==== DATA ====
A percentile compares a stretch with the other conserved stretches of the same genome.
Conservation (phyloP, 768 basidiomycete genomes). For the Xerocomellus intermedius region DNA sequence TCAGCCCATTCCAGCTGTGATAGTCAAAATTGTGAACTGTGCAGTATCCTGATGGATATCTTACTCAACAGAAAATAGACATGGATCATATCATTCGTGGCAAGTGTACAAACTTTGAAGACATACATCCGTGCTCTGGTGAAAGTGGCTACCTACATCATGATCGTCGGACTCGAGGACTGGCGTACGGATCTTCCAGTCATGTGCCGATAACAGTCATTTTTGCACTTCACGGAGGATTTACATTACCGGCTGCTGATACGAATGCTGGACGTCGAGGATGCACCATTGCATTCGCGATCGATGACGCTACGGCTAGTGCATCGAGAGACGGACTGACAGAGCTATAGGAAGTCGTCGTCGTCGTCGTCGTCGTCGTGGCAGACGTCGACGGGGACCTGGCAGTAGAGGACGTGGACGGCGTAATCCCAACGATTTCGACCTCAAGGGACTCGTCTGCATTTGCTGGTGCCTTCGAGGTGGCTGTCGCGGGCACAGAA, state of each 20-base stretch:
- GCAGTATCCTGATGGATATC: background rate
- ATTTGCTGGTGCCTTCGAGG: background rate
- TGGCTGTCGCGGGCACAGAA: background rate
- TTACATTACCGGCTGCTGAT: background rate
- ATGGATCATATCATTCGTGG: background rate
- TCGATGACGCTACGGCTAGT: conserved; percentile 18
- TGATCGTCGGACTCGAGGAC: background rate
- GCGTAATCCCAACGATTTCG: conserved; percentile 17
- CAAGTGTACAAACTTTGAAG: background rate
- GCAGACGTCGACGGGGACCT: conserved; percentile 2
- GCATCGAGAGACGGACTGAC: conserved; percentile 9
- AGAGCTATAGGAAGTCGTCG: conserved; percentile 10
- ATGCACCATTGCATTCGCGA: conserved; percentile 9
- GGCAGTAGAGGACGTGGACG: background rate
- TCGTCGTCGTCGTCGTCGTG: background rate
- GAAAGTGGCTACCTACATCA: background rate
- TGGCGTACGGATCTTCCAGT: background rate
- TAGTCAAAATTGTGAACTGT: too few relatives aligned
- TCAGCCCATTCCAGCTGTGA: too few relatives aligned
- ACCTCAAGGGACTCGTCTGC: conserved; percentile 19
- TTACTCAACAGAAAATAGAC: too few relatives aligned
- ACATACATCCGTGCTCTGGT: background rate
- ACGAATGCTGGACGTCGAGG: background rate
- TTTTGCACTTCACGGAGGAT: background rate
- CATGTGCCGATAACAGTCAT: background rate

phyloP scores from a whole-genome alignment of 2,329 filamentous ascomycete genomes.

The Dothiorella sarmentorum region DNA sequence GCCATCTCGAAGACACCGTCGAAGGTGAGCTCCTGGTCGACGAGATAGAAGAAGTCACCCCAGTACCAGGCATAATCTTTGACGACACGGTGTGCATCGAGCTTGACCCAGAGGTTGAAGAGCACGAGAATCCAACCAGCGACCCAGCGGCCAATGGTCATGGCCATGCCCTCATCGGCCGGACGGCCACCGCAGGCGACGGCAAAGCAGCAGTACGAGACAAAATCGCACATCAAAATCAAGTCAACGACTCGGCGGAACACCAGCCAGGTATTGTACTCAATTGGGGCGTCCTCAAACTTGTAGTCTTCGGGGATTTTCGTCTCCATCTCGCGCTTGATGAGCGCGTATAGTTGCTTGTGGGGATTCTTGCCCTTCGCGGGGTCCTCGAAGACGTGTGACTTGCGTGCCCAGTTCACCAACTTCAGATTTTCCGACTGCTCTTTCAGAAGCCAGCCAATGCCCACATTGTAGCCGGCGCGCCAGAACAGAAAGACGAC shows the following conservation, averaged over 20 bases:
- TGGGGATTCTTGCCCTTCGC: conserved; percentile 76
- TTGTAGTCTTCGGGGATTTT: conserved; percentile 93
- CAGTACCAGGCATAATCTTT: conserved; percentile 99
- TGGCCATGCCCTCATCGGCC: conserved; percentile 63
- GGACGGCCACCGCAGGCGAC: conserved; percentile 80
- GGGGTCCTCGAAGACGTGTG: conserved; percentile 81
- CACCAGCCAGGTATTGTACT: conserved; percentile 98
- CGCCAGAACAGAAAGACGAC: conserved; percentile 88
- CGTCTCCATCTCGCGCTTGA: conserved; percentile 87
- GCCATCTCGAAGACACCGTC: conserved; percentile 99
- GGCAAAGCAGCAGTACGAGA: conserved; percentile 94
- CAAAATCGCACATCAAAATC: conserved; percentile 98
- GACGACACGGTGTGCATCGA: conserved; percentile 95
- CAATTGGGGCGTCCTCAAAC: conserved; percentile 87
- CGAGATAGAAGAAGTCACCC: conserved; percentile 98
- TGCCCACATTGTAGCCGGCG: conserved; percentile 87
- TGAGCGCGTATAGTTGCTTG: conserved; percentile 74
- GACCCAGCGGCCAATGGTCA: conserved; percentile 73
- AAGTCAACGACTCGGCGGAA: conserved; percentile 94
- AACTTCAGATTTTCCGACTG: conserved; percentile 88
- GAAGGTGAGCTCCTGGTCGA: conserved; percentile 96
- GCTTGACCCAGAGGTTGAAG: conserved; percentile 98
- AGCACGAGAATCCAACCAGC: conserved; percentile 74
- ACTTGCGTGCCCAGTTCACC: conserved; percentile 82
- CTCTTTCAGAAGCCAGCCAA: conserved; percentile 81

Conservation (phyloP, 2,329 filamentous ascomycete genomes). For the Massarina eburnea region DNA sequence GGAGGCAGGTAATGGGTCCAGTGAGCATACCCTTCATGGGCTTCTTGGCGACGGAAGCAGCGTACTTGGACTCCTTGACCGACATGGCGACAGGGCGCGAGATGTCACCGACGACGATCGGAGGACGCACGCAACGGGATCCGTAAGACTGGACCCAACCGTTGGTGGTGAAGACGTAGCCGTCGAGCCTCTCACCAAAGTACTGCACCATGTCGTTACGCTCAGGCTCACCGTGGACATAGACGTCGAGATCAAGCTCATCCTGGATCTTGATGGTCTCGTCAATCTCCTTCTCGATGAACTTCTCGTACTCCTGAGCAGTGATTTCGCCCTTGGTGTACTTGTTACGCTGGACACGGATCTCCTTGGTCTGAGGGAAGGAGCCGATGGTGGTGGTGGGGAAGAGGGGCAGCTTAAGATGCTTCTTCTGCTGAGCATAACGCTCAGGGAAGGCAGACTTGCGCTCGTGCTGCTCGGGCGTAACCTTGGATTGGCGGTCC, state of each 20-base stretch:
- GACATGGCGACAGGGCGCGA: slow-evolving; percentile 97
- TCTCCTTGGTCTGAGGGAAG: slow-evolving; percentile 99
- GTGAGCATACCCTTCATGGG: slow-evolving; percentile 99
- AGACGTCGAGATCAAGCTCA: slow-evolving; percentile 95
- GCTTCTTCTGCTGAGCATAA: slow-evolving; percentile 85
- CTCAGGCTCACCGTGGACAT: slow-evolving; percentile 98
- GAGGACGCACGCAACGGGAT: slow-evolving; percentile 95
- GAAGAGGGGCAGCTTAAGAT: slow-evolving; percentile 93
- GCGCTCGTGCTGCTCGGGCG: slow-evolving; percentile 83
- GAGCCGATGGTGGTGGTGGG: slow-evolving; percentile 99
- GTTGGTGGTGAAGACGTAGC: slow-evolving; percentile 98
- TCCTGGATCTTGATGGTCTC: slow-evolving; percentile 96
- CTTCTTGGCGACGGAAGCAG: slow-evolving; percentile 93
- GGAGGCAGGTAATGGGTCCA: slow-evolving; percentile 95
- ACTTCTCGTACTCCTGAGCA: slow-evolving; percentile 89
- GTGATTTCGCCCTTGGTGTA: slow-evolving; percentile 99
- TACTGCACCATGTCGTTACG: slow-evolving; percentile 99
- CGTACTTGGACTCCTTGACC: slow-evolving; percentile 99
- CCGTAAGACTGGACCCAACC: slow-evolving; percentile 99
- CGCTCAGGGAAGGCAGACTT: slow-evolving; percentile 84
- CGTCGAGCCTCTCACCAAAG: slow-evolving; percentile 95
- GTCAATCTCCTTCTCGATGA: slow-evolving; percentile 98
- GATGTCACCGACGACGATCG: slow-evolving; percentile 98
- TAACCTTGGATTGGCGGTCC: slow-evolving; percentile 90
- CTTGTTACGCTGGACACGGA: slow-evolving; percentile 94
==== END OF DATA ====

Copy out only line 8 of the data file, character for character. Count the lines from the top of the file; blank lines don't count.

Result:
- TCGATGACGCTACGGCTAGT: conserved; percentile 18